The Wage and Hour Division found 48 misclassified employees working for Donald Drywall on a construction project in Hudson County. In addition to misclassifying employees, the subcontractor failed to pay employees minimum wage, failed to pay all wages owed, and failed to pay wages at least every two weeks, the investigation found. Some employees were being paid in cash and off the books, depriving them of safety-net employee benefits such as workers’ compensation, overtime, and more.

Donald Drywall was assessed to pay back wages, damages, penalties, and fees totaling $167,060.60.

A stop work order issued as a result of the violations brought construction to a halt for a week. During a subsequent hearing, the drywall installer agreed to a stringent enhanced compliance agreement. The agreement entails a three-year debarment from working on public construction contracts, the submission of payroll records for all its employees, and the implementation of compliance measures, including ensuring all its workers are correctly classified as employees, are paid on the books, and reported to State employment benefits and tax agencies. Additionally, the company will list each employee’s earned sick leave hours on their paystub so the employees are informed of their right to paid sick time and know how much sick time they have accrued and used.

March Associates Construction Inc. of Wayne is the general contractor and could be liable if a subcontractor fails to pay its assessment. The worksite, which is located at Riverbend District Block D, 1100 South Fifth St., Harrison, is being developed by Advance Realty Investors, doing business as Block D Partners Urban Renewal I, L.L.C.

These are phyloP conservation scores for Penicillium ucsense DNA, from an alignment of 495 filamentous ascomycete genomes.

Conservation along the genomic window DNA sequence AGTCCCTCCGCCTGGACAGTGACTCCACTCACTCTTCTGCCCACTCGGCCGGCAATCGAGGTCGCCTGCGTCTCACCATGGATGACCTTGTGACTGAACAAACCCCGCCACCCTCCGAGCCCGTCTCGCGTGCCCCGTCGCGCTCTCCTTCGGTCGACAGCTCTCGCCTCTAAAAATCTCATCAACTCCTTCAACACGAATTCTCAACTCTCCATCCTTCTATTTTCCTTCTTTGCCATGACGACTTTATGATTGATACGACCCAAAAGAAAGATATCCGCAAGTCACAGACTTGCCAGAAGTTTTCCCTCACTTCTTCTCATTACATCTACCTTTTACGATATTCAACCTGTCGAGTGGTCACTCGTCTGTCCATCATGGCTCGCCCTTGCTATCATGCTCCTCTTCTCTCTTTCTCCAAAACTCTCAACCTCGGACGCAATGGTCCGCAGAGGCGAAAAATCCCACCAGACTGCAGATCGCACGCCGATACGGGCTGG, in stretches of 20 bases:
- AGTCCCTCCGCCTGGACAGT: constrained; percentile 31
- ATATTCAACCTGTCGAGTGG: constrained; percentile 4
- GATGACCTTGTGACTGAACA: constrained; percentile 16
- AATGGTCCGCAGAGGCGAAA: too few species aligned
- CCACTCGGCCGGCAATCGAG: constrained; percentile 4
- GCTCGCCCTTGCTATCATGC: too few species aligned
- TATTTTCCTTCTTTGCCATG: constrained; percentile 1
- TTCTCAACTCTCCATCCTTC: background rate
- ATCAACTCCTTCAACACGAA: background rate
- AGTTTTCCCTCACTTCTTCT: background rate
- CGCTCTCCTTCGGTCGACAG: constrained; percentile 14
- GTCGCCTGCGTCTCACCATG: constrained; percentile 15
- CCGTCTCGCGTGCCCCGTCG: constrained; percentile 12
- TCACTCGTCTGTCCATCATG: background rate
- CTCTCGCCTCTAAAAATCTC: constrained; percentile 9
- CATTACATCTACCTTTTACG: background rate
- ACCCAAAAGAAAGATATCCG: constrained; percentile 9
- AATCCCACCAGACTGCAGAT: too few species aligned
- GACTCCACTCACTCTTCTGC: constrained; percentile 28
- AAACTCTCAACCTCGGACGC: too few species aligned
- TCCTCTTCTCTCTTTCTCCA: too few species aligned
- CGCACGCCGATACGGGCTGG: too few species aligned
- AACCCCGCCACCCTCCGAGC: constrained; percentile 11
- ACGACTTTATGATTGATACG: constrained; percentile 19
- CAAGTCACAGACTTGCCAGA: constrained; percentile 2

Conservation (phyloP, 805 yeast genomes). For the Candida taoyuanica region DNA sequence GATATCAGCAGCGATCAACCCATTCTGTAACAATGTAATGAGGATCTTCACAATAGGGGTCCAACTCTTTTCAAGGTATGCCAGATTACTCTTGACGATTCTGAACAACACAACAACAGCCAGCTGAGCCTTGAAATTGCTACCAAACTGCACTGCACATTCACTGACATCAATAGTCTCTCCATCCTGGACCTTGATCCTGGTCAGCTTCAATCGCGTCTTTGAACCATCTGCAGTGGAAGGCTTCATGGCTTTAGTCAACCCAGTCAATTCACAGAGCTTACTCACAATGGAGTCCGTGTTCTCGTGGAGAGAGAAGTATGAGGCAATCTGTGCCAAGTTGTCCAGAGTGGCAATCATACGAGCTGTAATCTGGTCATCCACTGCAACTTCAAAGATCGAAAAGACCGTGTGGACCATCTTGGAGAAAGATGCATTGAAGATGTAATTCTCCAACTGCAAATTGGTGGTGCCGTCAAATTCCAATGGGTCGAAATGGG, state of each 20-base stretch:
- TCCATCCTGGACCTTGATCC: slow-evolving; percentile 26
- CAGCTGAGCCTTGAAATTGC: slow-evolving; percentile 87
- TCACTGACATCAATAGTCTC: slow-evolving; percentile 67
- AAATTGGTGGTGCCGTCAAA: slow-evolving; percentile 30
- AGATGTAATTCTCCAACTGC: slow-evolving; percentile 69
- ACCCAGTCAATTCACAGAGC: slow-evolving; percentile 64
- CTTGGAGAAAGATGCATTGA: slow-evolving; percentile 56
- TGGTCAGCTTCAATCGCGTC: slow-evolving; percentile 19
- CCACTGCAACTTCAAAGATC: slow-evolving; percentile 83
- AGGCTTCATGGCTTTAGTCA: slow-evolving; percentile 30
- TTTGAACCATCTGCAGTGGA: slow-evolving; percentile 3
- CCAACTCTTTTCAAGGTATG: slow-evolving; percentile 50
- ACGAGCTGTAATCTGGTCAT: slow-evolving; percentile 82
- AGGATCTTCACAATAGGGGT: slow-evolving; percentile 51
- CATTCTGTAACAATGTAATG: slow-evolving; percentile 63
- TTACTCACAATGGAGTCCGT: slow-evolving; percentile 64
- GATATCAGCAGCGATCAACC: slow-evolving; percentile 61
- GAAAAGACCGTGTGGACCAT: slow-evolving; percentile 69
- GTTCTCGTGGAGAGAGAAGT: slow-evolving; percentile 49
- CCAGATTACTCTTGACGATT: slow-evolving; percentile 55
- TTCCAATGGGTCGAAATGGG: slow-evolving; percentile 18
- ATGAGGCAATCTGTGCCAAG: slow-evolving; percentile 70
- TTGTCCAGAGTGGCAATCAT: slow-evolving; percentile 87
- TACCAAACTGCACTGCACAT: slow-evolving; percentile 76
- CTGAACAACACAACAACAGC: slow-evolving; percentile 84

NJDOL is committed to working with the construction industry to implement readily available business practices to ensure all drywall workers are being treated as employees in compliance with state law.

The Wage and Hour Division continues to make unannounced visits in various regions of the State, investigating drywall contractors performing work on high-profile, multi-unit residential construction projects. The Division plans to continue its work to change the culture within the construction industry that has led to frequent misclassification of workers.

Investigators have identified a pattern in which subcontractors performing drywall work often pay their workers off the books in violation of New Jersey law, and these cases often result in additional violations of state minimum wage and overtime, unemployment and temporary disability benefits, worker’s compensation, and tax laws. Importantly, misclassified workers are not at fault if their employer misclassifies them, and they are protected against retaliation if they report misclassification to NJDOL or cooperate in an investigation.

Employers who pay their workers off the books profit illegally at the expense of workers and communities, with an unfair competitive advantage over employers who do comply with the law. Construction businesses place themselves at risk of significant sanctions if workers on project sites are not treated as employees in compliance with state law.

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1 comment:

Anonymous said...

I’m wondering if the employees that were paid off the books are required to pay money as well since both the employer and employee pay towards the tax liabilities. If the employer wasn’t withholding the money the employee technically was overpaid since they received the money that was supposed to be withheld for tax purposes.